Questions to ask a prospective web developer for your company website

Over the last 30 or so years, the web, tech and internet-based platforms have brought untold benefits to firms and allowed businesses to expand into previously untapped markets, reach out to and engage with new customers and operate on a local, national and international scale.

However, while the advantages of web promotion are undeniable, if your firm doesn’t spend time honing its internet profile, you stand the very real risk of alienating or losing clients (both prospective and existing). These days, clients expect companies to have a strong online presence across everything from their website to social media, Search Engine Optimization (SEO) and email marketing, etc. 

Questions to ensure you find the best developer for the job

In today’s fast-moving business landscape, companies have come to rely more and more on their websites to help generate new business and expand into new markets. If you have a well-designed, fully-optimized site, you’ll be far more likely to attract the attention of new clients, plus potentially expand into different territories. 

Using the services of a web design agency makes it far more likely you’ll end up with the best possible site for your company. However, not all web development firms are created equal, and by asking the following questions, you should get a better idea of their skills and whether they’re right for your project:

What do they know about your company? 

A good web developer should have already done some research into your company before attending a pitch or interview. Be wary of any company that hasn’t done at least some background work to find out more about your firm or your market sector, as this can often be a sign of a generally lax approach. 

Do they have any experience of working with companies like yours? 

Sure, you don’t want to end up with a carbon copy of a rival company’s site, but if a developer has at least a grounding in your market sector, they’ll have a head start over a firm that knows nothing about your business.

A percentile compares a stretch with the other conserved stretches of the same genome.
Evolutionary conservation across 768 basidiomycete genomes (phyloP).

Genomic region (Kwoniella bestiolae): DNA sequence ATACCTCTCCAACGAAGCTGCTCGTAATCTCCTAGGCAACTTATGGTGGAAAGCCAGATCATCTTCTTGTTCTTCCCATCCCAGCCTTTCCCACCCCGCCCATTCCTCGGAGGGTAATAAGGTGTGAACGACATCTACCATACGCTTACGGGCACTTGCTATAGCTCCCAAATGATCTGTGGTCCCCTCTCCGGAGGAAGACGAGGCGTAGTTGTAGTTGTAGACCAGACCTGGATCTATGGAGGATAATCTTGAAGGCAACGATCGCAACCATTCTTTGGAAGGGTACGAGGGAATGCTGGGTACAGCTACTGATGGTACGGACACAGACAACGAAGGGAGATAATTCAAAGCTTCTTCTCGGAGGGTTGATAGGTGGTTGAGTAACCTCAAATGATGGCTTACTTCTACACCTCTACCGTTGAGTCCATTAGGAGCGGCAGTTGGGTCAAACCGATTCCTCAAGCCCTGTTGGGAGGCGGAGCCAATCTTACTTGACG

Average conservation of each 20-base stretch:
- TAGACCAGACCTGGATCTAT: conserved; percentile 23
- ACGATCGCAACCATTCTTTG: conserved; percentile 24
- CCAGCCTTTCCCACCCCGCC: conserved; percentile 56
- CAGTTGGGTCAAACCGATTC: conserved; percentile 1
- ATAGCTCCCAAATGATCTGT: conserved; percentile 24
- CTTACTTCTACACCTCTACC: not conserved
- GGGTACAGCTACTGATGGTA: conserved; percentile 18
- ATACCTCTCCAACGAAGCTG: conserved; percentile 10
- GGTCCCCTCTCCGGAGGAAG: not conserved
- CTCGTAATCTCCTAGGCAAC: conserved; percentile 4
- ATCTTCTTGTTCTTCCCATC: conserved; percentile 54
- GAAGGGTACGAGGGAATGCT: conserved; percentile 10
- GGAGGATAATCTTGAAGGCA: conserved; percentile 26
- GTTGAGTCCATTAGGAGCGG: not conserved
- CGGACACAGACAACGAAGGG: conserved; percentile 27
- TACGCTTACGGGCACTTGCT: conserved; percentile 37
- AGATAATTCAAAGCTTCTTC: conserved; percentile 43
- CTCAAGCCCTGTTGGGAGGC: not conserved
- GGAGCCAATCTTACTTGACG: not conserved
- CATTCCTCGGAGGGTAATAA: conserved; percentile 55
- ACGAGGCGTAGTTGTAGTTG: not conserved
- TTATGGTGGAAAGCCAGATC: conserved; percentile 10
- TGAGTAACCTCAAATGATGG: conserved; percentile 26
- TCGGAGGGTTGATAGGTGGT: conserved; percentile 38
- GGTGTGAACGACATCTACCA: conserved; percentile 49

Do they provide additional services alongside web design? 

Successful web production encompasses many different skills – everything from copywriting to web marketing/SEO, video/animation production and image editing, etc. Ideally, you should look to hire a firm that has a broad skills base to save having to chop and change developers as you require more tasks performed. 

How do they price jobs? 

As competition has increased within the web development industry, there has been an increasing trend to move to website packages – often priced on the number of pages or specific services. In some cases, this model might work for you but, if you’re looking for a truly bespoke site, you should ask how the company charges for their work. In most cases, development companies charge at an hourly rate – although they often won’t disclose this and will rather just offer you an overall price for the total development. Having an idea of how a company charges can prove hugely beneficial further down the line if you need changes made to your original website.

Does the company handle everything in-house, or do they outsource?

While there’s nothing inherently wrong with outsourcing aspects of a project to freelancers (indeed, it’s common practice across the web dev community), if the managers of your development company don’t have experience in design and development, you may face nightmarish complications and delays if something goes wrong. Regardless of whether a company outsources, you should ensure your designated account manager understands design, development and coding. 

Sumith Kumar is an online gaming and futuristic tech editor with a decade of experience. He holds a B.A. in Computer Science and is known for his deep insights into virtual reality and AI in gaming. When offline, he's a drone racing enthusiast and a creative photographer.


Please enter your comment!
Please enter your name here

This site uses Akismet to reduce spam. Learn how your comment data is processed.

More from this stream